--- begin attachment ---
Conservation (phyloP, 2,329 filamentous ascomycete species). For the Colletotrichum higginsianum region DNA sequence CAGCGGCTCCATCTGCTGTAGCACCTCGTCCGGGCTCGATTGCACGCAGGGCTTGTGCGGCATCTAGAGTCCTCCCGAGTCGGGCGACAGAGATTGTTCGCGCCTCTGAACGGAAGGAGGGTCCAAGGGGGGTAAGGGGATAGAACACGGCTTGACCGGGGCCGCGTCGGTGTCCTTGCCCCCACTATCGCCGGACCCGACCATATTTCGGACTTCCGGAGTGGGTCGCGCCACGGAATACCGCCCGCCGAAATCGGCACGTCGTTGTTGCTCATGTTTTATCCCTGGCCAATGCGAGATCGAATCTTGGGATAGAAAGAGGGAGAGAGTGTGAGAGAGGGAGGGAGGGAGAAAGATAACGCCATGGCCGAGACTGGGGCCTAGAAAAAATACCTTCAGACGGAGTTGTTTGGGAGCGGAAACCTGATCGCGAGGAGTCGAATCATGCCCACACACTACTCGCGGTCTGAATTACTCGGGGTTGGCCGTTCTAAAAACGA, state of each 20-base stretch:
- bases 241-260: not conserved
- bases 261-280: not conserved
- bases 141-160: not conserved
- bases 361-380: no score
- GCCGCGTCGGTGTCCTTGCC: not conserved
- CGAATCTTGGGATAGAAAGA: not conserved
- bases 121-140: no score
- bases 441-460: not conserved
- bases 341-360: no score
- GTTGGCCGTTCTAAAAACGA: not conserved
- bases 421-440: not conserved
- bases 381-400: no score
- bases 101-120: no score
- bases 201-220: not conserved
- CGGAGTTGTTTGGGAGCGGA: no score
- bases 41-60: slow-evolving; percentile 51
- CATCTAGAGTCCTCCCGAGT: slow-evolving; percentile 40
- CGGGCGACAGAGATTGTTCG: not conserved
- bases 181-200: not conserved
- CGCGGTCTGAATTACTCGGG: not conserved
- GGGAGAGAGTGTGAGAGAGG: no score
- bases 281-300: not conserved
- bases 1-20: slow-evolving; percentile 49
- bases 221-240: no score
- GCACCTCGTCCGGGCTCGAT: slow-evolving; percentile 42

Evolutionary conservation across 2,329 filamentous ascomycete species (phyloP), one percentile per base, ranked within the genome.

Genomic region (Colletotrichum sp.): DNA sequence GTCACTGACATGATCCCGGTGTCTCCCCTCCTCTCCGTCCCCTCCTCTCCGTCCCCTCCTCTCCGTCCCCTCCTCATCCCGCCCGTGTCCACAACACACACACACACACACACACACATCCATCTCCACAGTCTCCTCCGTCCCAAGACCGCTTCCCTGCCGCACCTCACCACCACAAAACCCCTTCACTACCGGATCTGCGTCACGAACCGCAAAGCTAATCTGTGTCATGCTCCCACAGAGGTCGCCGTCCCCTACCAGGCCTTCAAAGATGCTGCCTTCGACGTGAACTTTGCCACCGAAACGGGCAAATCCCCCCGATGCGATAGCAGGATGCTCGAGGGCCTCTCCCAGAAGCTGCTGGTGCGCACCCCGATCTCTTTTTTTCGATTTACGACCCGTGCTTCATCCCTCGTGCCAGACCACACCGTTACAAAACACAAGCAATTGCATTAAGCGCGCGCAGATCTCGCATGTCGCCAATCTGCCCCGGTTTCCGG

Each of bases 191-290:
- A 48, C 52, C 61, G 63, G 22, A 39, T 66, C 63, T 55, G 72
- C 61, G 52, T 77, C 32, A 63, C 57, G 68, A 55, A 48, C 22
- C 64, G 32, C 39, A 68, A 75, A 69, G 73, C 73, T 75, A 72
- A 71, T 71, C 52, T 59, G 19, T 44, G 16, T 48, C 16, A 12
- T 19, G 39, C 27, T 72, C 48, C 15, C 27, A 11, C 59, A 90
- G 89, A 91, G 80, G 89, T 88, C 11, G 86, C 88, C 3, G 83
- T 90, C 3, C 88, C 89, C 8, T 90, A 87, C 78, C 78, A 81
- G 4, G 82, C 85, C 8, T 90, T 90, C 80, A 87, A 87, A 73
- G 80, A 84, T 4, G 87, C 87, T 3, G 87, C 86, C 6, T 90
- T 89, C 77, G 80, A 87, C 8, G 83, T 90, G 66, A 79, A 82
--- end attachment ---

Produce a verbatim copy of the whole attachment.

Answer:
Conservation (phyloP, 2,329 filamentous ascomycete species). For the Colletotrichum higginsianum region DNA sequence CAGCGGCTCCATCTGCTGTAGCACCTCGTCCGGGCTCGATTGCACGCAGGGCTTGTGCGGCATCTAGAGTCCTCCCGAGTCGGGCGACAGAGATTGTTCGCGCCTCTGAACGGAAGGAGGGTCCAAGGGGGGTAAGGGGATAGAACACGGCTTGACCGGGGCCGCGTCGGTGTCCTTGCCCCCACTATCGCCGGACCCGACCATATTTCGGACTTCCGGAGTGGGTCGCGCCACGGAATACCGCCCGCCGAAATCGGCACGTCGTTGTTGCTCATGTTTTATCCCTGGCCAATGCGAGATCGAATCTTGGGATAGAAAGAGGGAGAGAGTGTGAGAGAGGGAGGGAGGGAGAAAGATAACGCCATGGCCGAGACTGGGGCCTAGAAAAAATACCTTCAGACGGAGTTGTTTGGGAGCGGAAACCTGATCGCGAGGAGTCGAATCATGCCCACACACTACTCGCGGTCTGAATTACTCGGGGTTGGCCGTTCTAAAAACGA, state of each 20-base stretch:
- bases 241-260: not conserved
- bases 261-280: not conserved
- bases 141-160: not conserved
- bases 361-380: no score
- GCCGCGTCGGTGTCCTTGCC: not conserved
- CGAATCTTGGGATAGAAAGA: not conserved
- bases 121-140: no score
- bases 441-460: not conserved
- bases 341-360: no score
- GTTGGCCGTTCTAAAAACGA: not conserved
- bases 421-440: not conserved
- bases 381-400: no score
- bases 101-120: no score
- bases 201-220: not conserved
- CGGAGTTGTTTGGGAGCGGA: no score
- bases 41-60: slow-evolving; percentile 51
- CATCTAGAGTCCTCCCGAGT: slow-evolving; percentile 40
- CGGGCGACAGAGATTGTTCG: not conserved
- bases 181-200: not conserved
- CGCGGTCTGAATTACTCGGG: not conserved
- GGGAGAGAGTGTGAGAGAGG: no score
- bases 281-300: not conserved
- bases 1-20: slow-evolving; percentile 49
- bases 221-240: no score
- GCACCTCGTCCGGGCTCGAT: slow-evolving; percentile 42

Evolutionary conservation across 2,329 filamentous ascomycete species (phyloP), one percentile per base, ranked within the genome.

Genomic region (Colletotrichum sp.): DNA sequence GTCACTGACATGATCCCGGTGTCTCCCCTCCTCTCCGTCCCCTCCTCTCCGTCCCCTCCTCTCCGTCCCCTCCTCATCCCGCCCGTGTCCACAACACACACACACACACACACACACATCCATCTCCACAGTCTCCTCCGTCCCAAGACCGCTTCCCTGCCGCACCTCACCACCACAAAACCCCTTCACTACCGGATCTGCGTCACGAACCGCAAAGCTAATCTGTGTCATGCTCCCACAGAGGTCGCCGTCCCCTACCAGGCCTTCAAAGATGCTGCCTTCGACGTGAACTTTGCCACCGAAACGGGCAAATCCCCCCGATGCGATAGCAGGATGCTCGAGGGCCTCTCCCAGAAGCTGCTGGTGCGCACCCCGATCTCTTTTTTTCGATTTACGACCCGTGCTTCATCCCTCGTGCCAGACCACACCGTTACAAAACACAAGCAATTGCATTAAGCGCGCGCAGATCTCGCATGTCGCCAATCTGCCCCGGTTTCCGG

Each of bases 191-290:
- A 48, C 52, C 61, G 63, G 22, A 39, T 66, C 63, T 55, G 72
- C 61, G 52, T 77, C 32, A 63, C 57, G 68, A 55, A 48, C 22
- C 64, G 32, C 39, A 68, A 75, A 69, G 73, C 73, T 75, A 72
- A 71, T 71, C 52, T 59, G 19, T 44, G 16, T 48, C 16, A 12
- T 19, G 39, C 27, T 72, C 48, C 15, C 27, A 11, C 59, A 90
- G 89, A 91, G 80, G 89, T 88, C 11, G 86, C 88, C 3, G 83
- T 90, C 3, C 88, C 89, C 8, T 90, A 87, C 78, C 78, A 81
- G 4, G 82, C 85, C 8, T 90, T 90, C 80, A 87, A 87, A 73
- G 80, A 84, T 4, G 87, C 87, T 3, G 87, C 86, C 6, T 90
- T 89, C 77, G 80, A 87, C 8, G 83, T 90, G 66, A 79, A 82